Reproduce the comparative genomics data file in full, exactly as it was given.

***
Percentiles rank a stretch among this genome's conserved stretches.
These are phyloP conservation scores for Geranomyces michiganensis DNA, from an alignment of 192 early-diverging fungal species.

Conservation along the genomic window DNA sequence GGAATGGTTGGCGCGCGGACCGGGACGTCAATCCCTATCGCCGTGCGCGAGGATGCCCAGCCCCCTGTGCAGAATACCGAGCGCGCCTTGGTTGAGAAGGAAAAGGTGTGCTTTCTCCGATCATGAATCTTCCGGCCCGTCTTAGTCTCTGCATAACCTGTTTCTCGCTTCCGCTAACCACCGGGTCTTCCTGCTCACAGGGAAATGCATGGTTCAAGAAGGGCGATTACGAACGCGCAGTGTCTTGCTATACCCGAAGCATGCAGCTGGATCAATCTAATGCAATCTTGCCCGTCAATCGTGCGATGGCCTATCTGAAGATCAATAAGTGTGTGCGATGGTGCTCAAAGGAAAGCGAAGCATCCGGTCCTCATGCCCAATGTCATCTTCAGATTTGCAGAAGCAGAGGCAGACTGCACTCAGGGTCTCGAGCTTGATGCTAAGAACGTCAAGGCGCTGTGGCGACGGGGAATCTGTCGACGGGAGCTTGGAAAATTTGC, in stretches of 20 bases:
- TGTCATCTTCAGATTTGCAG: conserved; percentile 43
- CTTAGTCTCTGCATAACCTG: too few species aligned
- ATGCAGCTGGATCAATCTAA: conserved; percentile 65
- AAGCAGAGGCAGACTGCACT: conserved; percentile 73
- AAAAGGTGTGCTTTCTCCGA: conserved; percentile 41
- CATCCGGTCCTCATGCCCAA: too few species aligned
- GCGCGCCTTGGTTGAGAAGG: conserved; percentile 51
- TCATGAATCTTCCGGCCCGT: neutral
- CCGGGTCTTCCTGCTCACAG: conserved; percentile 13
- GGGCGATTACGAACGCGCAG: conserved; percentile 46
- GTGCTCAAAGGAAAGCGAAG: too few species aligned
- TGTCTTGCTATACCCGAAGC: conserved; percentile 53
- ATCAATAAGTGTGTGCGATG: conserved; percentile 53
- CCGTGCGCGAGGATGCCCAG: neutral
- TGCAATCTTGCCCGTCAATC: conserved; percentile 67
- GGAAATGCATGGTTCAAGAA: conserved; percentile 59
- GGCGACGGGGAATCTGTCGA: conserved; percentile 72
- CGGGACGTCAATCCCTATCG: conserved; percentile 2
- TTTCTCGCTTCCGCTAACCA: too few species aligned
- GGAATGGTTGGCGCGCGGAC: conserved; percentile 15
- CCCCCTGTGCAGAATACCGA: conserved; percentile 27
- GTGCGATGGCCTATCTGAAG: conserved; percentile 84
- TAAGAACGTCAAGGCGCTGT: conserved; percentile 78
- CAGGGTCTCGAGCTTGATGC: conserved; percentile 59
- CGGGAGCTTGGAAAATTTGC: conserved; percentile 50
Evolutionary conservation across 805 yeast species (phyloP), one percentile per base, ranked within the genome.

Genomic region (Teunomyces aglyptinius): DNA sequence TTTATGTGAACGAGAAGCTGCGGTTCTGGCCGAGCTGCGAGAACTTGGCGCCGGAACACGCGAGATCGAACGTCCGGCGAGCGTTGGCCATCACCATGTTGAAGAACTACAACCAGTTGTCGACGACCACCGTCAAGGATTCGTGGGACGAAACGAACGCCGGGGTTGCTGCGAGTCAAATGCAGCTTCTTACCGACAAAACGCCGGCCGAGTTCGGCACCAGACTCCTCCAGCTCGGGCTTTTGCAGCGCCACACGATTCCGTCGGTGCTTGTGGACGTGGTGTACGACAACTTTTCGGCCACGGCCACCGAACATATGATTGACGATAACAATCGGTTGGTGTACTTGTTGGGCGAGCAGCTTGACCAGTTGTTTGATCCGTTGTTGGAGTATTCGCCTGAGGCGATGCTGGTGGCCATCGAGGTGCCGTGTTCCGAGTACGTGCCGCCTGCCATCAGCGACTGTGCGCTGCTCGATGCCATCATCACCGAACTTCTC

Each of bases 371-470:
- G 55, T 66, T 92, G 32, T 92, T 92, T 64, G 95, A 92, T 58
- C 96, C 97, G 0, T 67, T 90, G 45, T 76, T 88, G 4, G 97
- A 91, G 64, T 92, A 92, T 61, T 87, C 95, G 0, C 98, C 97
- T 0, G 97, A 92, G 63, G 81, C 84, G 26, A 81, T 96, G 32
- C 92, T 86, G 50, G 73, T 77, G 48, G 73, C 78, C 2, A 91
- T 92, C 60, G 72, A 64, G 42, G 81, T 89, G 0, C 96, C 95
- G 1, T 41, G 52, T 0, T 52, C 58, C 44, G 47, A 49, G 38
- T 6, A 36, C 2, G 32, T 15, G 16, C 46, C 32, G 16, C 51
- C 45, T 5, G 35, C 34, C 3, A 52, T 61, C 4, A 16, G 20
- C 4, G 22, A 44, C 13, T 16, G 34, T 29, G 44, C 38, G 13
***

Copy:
Percentiles rank a stretch among this genome's conserved stretches.
These are phyloP conservation scores for Geranomyces michiganensis DNA, from an alignment of 192 early-diverging fungal species.

Conservation along the genomic window DNA sequence GGAATGGTTGGCGCGCGGACCGGGACGTCAATCCCTATCGCCGTGCGCGAGGATGCCCAGCCCCCTGTGCAGAATACCGAGCGCGCCTTGGTTGAGAAGGAAAAGGTGTGCTTTCTCCGATCATGAATCTTCCGGCCCGTCTTAGTCTCTGCATAACCTGTTTCTCGCTTCCGCTAACCACCGGGTCTTCCTGCTCACAGGGAAATGCATGGTTCAAGAAGGGCGATTACGAACGCGCAGTGTCTTGCTATACCCGAAGCATGCAGCTGGATCAATCTAATGCAATCTTGCCCGTCAATCGTGCGATGGCCTATCTGAAGATCAATAAGTGTGTGCGATGGTGCTCAAAGGAAAGCGAAGCATCCGGTCCTCATGCCCAATGTCATCTTCAGATTTGCAGAAGCAGAGGCAGACTGCACTCAGGGTCTCGAGCTTGATGCTAAGAACGTCAAGGCGCTGTGGCGACGGGGAATCTGTCGACGGGAGCTTGGAAAATTTGC, in stretches of 20 bases:
- TGTCATCTTCAGATTTGCAG: conserved; percentile 43
- CTTAGTCTCTGCATAACCTG: too few species aligned
- ATGCAGCTGGATCAATCTAA: conserved; percentile 65
- AAGCAGAGGCAGACTGCACT: conserved; percentile 73
- AAAAGGTGTGCTTTCTCCGA: conserved; percentile 41
- CATCCGGTCCTCATGCCCAA: too few species aligned
- GCGCGCCTTGGTTGAGAAGG: conserved; percentile 51
- TCATGAATCTTCCGGCCCGT: neutral
- CCGGGTCTTCCTGCTCACAG: conserved; percentile 13
- GGGCGATTACGAACGCGCAG: conserved; percentile 46
- GTGCTCAAAGGAAAGCGAAG: too few species aligned
- TGTCTTGCTATACCCGAAGC: conserved; percentile 53
- ATCAATAAGTGTGTGCGATG: conserved; percentile 53
- CCGTGCGCGAGGATGCCCAG: neutral
- TGCAATCTTGCCCGTCAATC: conserved; percentile 67
- GGAAATGCATGGTTCAAGAA: conserved; percentile 59
- GGCGACGGGGAATCTGTCGA: conserved; percentile 72
- CGGGACGTCAATCCCTATCG: conserved; percentile 2
- TTTCTCGCTTCCGCTAACCA: too few species aligned
- GGAATGGTTGGCGCGCGGAC: conserved; percentile 15
- CCCCCTGTGCAGAATACCGA: conserved; percentile 27
- GTGCGATGGCCTATCTGAAG: conserved; percentile 84
- TAAGAACGTCAAGGCGCTGT: conserved; percentile 78
- CAGGGTCTCGAGCTTGATGC: conserved; percentile 59
- CGGGAGCTTGGAAAATTTGC: conserved; percentile 50
Evolutionary conservation across 805 yeast species (phyloP), one percentile per base, ranked within the genome.

Genomic region (Teunomyces aglyptinius): DNA sequence TTTATGTGAACGAGAAGCTGCGGTTCTGGCCGAGCTGCGAGAACTTGGCGCCGGAACACGCGAGATCGAACGTCCGGCGAGCGTTGGCCATCACCATGTTGAAGAACTACAACCAGTTGTCGACGACCACCGTCAAGGATTCGTGGGACGAAACGAACGCCGGGGTTGCTGCGAGTCAAATGCAGCTTCTTACCGACAAAACGCCGGCCGAGTTCGGCACCAGACTCCTCCAGCTCGGGCTTTTGCAGCGCCACACGATTCCGTCGGTGCTTGTGGACGTGGTGTACGACAACTTTTCGGCCACGGCCACCGAACATATGATTGACGATAACAATCGGTTGGTGTACTTGTTGGGCGAGCAGCTTGACCAGTTGTTTGATCCGTTGTTGGAGTATTCGCCTGAGGCGATGCTGGTGGCCATCGAGGTGCCGTGTTCCGAGTACGTGCCGCCTGCCATCAGCGACTGTGCGCTGCTCGATGCCATCATCACCGAACTTCTC

Each of bases 371-470:
- G 55, T 66, T 92, G 32, T 92, T 92, T 64, G 95, A 92, T 58
- C 96, C 97, G 0, T 67, T 90, G 45, T 76, T 88, G 4, G 97
- A 91, G 64, T 92, A 92, T 61, T 87, C 95, G 0, C 98, C 97
- T 0, G 97, A 92, G 63, G 81, C 84, G 26, A 81, T 96, G 32
- C 92, T 86, G 50, G 73, T 77, G 48, G 73, C 78, C 2, A 91
- T 92, C 60, G 72, A 64, G 42, G 81, T 89, G 0, C 96, C 95
- G 1, T 41, G 52, T 0, T 52, C 58, C 44, G 47, A 49, G 38
- T 6, A 36, C 2, G 32, T 15, G 16, C 46, C 32, G 16, C 51
- C 45, T 5, G 35, C 34, C 3, A 52, T 61, C 4, A 16, G 20
- C 4, G 22, A 44, C 13, T 16, G 34, T 29, G 44, C 38, G 13